1959 Singer 403A Special

The Singer 403A cleaned up and sewed beautifully, albeit a bit noisier than Nana's 401. I think probably because the 403 had never truly been broken-in.  She became the second machine in my collection and I soon realized just how great these machines are. They were designed to last a lifetime without worries or troubles. They were made in the USA, when workers had pride in the job and in their product, and were made long before built-in obsolescence was commonplace.

I decided then that I wanted more of a challenge and began looking for an out-of-service machine. That next machine just happened to be a Singer 404 - the basic straight-stitch only introductory machine to the Slant 400 series.  That machine had been used hard and put away wet, as it were, having been used in schools to teach and it had obvious signs of abuse.  A few eBay parts later and some touch-up paint later, this bad-boy was ready for another 40+ years of sewing.

1959 Singer 404
And so a new hobby (addiction?) was born...all from the love and adoration of my Nana and her cherished Singer 401A.

Tuesday, June 19, 2012

Antique/Thrift Shopping (or How a Singer 99k followed me home)

A few Saturdays ago,  Michel, my sister Deana and I went spent the day together and set about antique shopping in some of the north Georgia towns. Deana had been asking me for weeks to go with her, just to spend time together and to help her find some Depression Glass. I was fortunate enough to inherit my mother's Depression Glass (who got if from her mother, her got it from her mother-in-law) and my sister wants to start a collection of her own. So, we set off in search of something yellow, her favorite color.

Our first stop was a veritable treasure trove of glass. You name it, they had it. We found lots of different yellow pieces in more patterns than I can remember. Deana found a few that she liked, but didn't purchase anything, as it was only our first stop and she couldn't commit to a favorite pattern. While we were at that shop, I found a few vintage sewing odds and ends that I thought were neat, but didn't purchase. On the drive to the next stop, a voice in the back of my head said to actively look for sewing paraphernalia. Sometimes I listen to that voice a little too much and passed on to Michel and Deana that I was looking for "Singer" branded items.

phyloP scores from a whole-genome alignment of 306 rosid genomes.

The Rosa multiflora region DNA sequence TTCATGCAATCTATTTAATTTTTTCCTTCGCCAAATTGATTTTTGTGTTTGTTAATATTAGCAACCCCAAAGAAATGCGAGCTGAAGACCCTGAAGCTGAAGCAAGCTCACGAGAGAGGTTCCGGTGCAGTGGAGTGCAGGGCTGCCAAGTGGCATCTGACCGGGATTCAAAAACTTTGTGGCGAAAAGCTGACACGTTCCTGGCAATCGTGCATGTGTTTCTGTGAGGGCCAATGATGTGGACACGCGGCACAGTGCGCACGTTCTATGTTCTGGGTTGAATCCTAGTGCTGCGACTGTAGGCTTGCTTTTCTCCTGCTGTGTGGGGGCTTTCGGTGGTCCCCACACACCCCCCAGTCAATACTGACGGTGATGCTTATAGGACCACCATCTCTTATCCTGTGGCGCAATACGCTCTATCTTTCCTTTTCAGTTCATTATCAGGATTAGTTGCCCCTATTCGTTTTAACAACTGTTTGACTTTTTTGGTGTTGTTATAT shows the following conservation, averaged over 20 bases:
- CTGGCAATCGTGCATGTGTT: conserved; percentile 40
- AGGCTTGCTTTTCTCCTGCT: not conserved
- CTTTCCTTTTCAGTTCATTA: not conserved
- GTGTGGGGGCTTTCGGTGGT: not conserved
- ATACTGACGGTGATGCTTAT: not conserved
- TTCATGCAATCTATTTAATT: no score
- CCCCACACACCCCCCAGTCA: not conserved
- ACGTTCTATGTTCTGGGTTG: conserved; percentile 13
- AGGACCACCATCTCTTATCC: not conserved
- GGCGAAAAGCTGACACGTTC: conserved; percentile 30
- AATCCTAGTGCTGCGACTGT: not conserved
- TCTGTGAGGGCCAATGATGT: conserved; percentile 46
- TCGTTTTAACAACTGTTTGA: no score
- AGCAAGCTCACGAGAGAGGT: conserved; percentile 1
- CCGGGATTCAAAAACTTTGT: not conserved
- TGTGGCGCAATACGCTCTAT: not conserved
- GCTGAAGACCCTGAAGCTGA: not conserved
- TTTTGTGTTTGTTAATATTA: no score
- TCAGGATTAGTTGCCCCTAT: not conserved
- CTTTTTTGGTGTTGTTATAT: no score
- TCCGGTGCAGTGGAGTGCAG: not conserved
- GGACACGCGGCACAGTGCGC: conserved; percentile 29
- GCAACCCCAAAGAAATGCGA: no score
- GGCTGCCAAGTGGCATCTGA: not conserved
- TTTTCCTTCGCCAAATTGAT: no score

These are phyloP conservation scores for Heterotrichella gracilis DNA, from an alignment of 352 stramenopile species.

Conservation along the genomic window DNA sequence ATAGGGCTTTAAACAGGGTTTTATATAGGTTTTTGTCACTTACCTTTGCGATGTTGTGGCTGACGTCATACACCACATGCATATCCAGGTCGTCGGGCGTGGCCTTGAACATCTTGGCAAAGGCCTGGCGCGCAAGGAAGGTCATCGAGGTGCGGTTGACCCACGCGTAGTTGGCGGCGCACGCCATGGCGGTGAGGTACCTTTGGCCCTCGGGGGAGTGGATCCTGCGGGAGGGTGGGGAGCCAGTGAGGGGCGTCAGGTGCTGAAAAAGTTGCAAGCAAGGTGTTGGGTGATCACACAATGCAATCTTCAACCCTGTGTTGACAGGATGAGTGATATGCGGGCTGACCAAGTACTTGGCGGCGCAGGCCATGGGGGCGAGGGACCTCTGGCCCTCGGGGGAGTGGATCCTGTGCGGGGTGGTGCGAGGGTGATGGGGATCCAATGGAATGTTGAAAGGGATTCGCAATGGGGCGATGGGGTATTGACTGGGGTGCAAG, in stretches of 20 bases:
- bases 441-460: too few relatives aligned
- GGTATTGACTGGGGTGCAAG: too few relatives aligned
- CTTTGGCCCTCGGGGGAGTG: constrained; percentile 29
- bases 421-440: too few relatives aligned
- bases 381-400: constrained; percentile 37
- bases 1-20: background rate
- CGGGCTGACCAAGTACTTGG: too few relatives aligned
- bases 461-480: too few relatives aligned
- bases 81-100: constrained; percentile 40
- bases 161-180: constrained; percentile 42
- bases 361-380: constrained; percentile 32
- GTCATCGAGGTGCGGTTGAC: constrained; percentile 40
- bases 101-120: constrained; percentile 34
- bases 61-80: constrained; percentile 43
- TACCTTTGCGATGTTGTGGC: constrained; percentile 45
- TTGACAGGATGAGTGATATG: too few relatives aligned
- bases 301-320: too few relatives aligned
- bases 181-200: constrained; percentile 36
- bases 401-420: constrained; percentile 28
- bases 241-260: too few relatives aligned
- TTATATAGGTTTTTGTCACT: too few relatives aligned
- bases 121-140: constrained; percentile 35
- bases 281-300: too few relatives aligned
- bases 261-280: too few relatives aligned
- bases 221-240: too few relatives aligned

The second stop was a typical antiques store - lots of nice things, but at very high prices. We browsed around, with the usual 'just looking' response when asked if we needed help. I always feel bad just 'window shopping'; those store owners need to earn a living just as much as I do and every just browsing customer is a non-paying customer.  But, as we were about to leave, Deana spotted a little green box with 'Singer' on it. The box was full of attachments for a low-shank machine - perfect for my newly acquired Singer Featherweight! The price was less than I could find online and I scooped them up!

The next stop was the mountain city of Ellijay - a place with antique/thrift stores galore! Browsing around the first in a long line of stores, I gravitated towards a wood domed shaped object, knowing its significance as a case for vintage & antique sewing machines.

I opened it up and inside was a Singer 99 sewing machine. The machine was mostly intact, but missing the critical knee bar controller so there was no way to test the electric motor. The wires were in fair shape, and thinking about it, it would not have been safe to try it out; exposed wiring is not something you want to play with. For its condition and missing pieces, the asking price was a little high and I wasn't willing to take the gamble on how much work it would need, given that high asking price. I spent a good twenty  minutes or so pondering the purchase. How badly did I want it? Did I really need another machine? I lost count at eight machines, but what's one more? Right? Right? Well, rationality took over and I passed on this one. There would be others I was certain.